ANTIMICROBIALS Where are we now?
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|Contributed by Dr Rosemary Ikram, Clinical Microbiologist, MedLab South|
Two previous articles in this series have outlined the main issues related to antimicrobial resistance within the community in New Zealand (BPJ 30, BPJ 31). This article will review the data we have available now. This enables interventions to be targeted towards issues which are local and current.
Bacterial resistance in the New Zealand community
Surveillance of antimicrobial resistance is currently co-ordinated through the Institute of Environmental Science and Research (ESR) and reports are made available on its website. The following organisms will be discussed in more detail: methicillin resistant Staphylococcus aureus (MRSA), extended spectrum β-lactamase producing Enterbacteriaceae (ESBL-E), Streptococcus pneumoniae (S.pneumoniae), Neisseria gonorrhoeae (N. gonorrhoeae) and Haemophilus influenzae (H.influenzae).
Initially this organism was detected mainly in hospitals as a result of healthcare associated infection (HA-MRSA). Strains of MRSA more closely associated with community acquisition (CA-MRSA) have now been recognised. An epidemic MRSA (EMRSA) first emerged in New Zealand hospitals in 2000. This strain was imported from the United Kingdom most likely by both patients and staff.
The situation as it was at the end of 2009 is shown in Figure 1 and the distribution of strains among DHBs is shown in Figure 2. EMRSA-15 is a healthcare associated infection, but the other named types (WSPP and AK3 MRSA) are community acquired. This data suggests that the amount of EMRSA-15 is decreasing, however, the number of community strains is increasing. This pattern of change is similar to that experienced in other countries.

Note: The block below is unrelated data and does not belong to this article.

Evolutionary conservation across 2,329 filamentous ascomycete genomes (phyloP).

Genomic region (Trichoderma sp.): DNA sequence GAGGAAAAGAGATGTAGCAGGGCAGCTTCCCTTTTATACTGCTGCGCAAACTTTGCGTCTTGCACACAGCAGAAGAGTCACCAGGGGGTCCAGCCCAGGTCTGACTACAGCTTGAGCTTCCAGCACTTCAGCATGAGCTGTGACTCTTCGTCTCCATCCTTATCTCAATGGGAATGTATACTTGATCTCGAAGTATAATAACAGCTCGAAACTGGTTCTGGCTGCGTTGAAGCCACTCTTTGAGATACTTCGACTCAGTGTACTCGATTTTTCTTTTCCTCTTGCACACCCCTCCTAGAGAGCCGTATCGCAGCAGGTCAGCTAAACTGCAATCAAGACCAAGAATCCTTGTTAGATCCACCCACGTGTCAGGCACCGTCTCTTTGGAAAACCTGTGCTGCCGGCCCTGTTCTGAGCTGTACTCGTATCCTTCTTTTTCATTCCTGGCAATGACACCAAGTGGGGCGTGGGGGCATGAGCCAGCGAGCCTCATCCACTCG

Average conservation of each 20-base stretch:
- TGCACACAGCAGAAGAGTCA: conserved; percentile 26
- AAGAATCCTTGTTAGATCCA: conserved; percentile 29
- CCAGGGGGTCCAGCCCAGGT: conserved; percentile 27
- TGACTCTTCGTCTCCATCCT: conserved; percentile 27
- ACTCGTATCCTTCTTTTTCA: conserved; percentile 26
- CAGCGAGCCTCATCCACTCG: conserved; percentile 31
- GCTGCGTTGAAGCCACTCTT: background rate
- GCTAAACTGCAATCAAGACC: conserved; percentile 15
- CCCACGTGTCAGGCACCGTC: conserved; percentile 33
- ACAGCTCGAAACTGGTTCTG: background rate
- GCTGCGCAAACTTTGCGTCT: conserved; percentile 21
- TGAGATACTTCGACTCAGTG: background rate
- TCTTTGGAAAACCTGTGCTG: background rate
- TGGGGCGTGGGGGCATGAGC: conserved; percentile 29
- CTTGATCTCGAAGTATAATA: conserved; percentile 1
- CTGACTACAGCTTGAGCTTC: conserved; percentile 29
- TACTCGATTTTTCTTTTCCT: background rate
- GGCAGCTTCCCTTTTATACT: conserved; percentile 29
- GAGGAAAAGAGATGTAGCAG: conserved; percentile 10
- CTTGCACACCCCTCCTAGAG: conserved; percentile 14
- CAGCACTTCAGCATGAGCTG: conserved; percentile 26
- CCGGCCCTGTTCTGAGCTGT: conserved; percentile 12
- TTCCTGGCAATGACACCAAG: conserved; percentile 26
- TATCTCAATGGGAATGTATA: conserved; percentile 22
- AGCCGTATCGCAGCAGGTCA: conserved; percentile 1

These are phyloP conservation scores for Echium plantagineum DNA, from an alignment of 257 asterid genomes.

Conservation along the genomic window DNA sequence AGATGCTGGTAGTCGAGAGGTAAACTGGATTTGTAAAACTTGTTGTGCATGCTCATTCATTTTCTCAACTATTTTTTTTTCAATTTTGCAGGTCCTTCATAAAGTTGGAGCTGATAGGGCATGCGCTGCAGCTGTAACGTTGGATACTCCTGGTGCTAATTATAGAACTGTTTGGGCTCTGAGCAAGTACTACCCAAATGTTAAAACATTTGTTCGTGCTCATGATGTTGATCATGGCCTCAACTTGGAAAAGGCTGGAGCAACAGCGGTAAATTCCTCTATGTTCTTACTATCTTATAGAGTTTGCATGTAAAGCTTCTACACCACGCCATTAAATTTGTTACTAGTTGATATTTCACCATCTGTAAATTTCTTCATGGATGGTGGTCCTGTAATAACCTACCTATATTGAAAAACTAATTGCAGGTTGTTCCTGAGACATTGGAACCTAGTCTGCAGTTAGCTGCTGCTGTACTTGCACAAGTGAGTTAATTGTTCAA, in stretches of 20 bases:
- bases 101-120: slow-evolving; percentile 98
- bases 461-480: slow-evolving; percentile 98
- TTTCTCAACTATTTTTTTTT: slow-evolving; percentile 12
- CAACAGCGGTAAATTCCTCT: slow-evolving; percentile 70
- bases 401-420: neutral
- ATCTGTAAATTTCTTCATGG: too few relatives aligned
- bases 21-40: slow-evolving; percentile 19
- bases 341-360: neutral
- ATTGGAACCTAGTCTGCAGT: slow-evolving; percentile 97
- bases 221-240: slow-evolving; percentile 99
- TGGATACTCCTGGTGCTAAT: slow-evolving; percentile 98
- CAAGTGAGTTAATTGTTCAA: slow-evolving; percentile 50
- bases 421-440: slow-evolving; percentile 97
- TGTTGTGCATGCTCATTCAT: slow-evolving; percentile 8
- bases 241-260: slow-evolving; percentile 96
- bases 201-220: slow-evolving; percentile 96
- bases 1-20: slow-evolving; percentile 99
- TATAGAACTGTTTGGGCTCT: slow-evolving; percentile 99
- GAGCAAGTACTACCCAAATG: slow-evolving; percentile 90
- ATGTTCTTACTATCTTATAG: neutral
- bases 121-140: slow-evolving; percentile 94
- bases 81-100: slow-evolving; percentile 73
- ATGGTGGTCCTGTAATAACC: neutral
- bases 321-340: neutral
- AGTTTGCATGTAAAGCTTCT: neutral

|Figure 1: MRSA point-prevalence rates, 2000-2009, showing 95% confidence intervals (ESR data)1|
|*The category “Strain not known” for 2008 represents the number of people identified with MRSA by Middlemore Hospital laboratory which did not refer the isolates to ESR for strain identification.
|Figure 2: Point-prevalence rates of MRSA by district health board, 2009, showing 95% confidence intervals (ESR data).1|
|N.B Data for the Capital & Coast and Hutt District Health Boards (DHBs) is combined as “Capital & Coast/Hutt”, and data for the Canterbury and South Canterbury DHBs is combined as “Canterbury”.|
ESBL-E produce a β-lactamase that renders them resistant to all penicillins and cephalosporins. Many of these organisms are resistant to other groups of antimicrobials as well and are classified as multi-drug resistant organisms, i.e. resistant to three or more classes of antimicrobial.
Figure 3 shows the annual/annualised incidence of ESBL-E from 2000 to 2009, demonstrating a rapid increase in isolates since the beginning of the decade. Figure 4 shows the annualised incidence of ESBL-E-producing infections by DHB in 2009. This distribution shows that more infections are encountered in the North Island compared with the South Island. Community onset was assigned for 36% of these infections.
N.B. In the ESR data, healthcare-associated infection includes samples referred from emergency departments, outpatient clinics or residential care facilities.
|Figure 3: Annual/annualised incidence of ESBL-producing Enterobacteriaceae, 2000-2009 (ESR data).2|
Figure 4: Annualised incidence of ESBL-producing Enterobacteriaceae infections by district health board, 2009 (ESR data).2